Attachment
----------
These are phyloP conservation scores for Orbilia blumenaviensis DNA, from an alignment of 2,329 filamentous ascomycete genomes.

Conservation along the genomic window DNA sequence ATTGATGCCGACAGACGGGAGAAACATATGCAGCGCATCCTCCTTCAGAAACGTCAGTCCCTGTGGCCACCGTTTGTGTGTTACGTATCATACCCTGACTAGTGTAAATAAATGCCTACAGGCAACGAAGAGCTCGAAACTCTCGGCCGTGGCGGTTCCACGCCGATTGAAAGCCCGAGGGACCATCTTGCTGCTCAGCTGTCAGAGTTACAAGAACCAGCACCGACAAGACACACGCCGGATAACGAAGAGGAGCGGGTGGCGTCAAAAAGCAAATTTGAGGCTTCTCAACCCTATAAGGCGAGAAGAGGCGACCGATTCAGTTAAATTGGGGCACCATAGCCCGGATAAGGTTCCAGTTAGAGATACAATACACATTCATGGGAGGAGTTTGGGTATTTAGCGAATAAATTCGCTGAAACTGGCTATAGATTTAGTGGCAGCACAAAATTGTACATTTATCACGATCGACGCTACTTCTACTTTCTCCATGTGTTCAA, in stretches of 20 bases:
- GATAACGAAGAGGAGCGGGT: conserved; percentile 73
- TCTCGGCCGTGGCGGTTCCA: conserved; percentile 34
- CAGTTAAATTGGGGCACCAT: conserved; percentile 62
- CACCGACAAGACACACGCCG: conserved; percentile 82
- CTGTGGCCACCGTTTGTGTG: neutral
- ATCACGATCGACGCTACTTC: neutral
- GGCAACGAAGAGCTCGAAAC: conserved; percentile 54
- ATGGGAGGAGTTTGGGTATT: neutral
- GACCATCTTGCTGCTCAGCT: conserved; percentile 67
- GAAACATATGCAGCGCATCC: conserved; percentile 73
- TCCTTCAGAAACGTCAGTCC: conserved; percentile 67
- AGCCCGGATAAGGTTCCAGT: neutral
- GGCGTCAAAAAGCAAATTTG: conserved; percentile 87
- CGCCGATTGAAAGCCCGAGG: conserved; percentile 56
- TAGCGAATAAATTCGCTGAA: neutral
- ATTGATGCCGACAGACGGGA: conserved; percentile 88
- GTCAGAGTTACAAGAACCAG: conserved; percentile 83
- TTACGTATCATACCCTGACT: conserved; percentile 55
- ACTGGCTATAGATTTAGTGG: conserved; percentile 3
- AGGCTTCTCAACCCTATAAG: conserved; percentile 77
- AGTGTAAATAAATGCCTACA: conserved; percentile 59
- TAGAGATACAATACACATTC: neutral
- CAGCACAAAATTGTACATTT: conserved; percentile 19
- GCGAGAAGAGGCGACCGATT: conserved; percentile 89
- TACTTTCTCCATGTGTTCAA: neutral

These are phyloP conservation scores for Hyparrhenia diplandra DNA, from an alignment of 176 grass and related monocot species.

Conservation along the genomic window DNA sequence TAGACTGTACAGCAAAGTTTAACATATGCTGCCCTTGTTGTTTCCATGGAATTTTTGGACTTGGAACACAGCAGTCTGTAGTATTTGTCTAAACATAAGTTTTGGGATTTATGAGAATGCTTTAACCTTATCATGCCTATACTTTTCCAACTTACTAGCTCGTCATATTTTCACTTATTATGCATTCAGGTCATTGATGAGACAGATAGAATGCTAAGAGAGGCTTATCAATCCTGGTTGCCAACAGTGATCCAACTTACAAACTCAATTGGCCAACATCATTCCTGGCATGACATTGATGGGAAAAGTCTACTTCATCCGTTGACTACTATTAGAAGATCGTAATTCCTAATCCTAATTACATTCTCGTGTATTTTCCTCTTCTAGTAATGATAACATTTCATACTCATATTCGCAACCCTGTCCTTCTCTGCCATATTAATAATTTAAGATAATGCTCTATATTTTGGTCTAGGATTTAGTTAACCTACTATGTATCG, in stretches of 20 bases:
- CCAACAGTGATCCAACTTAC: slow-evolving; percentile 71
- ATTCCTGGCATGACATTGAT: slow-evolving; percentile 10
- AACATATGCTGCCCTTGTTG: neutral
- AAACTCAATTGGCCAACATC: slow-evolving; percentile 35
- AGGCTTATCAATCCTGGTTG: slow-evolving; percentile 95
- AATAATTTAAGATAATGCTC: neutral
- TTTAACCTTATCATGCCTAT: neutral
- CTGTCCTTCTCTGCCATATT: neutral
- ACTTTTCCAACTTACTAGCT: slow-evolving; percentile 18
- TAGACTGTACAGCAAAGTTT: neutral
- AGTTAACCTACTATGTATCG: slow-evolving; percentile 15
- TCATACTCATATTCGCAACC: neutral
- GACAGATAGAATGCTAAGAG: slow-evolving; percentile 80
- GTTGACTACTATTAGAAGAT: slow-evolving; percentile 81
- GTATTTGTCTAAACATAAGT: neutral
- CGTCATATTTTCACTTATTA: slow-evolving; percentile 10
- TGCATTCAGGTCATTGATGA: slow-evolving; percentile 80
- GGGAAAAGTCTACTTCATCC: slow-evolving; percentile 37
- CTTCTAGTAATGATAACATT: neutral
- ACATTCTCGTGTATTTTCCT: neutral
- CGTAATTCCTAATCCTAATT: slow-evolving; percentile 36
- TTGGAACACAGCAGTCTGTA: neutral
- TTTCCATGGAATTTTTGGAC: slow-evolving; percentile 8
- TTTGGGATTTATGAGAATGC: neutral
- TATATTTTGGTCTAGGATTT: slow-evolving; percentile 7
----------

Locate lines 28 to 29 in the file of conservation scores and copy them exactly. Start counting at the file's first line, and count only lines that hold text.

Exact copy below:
These are phyloP conservation scores for Hyparrhenia diplandra DNA, from an alignment of 176 grass and related monocot species.

Conservation along the genomic window DNA sequence TAGACTGTACAGCAAAGTTTAACATATGCTGCCCTTGTTGTTTCCATGGAATTTTTGGACTTGGAACACAGCAGTCTGTAGTATTTGTCTAAACATAAGTTTTGGGATTTATGAGAATGCTTTAACCTTATCATGCCTATACTTTTCCAACTTACTAGCTCGTCATATTTTCACTTATTATGCATTCAGGTCATTGATGAGACAGATAGAATGCTAAGAGAGGCTTATCAATCCTGGTTGCCAACAGTGATCCAACTTACAAACTCAATTGGCCAACATCATTCCTGGCATGACATTGATGGGAAAAGTCTACTTCATCCGTTGACTACTATTAGAAGATCGTAATTCCTAATCCTAATTACATTCTCGTGTATTTTCCTCTTCTAGTAATGATAACATTTCATACTCATATTCGCAACCCTGTCCTTCTCTGCCATATTAATAATTTAAGATAATGCTCTATATTTTGGTCTAGGATTTAGTTAACCTACTATGTATCG, in stretches of 20 bases: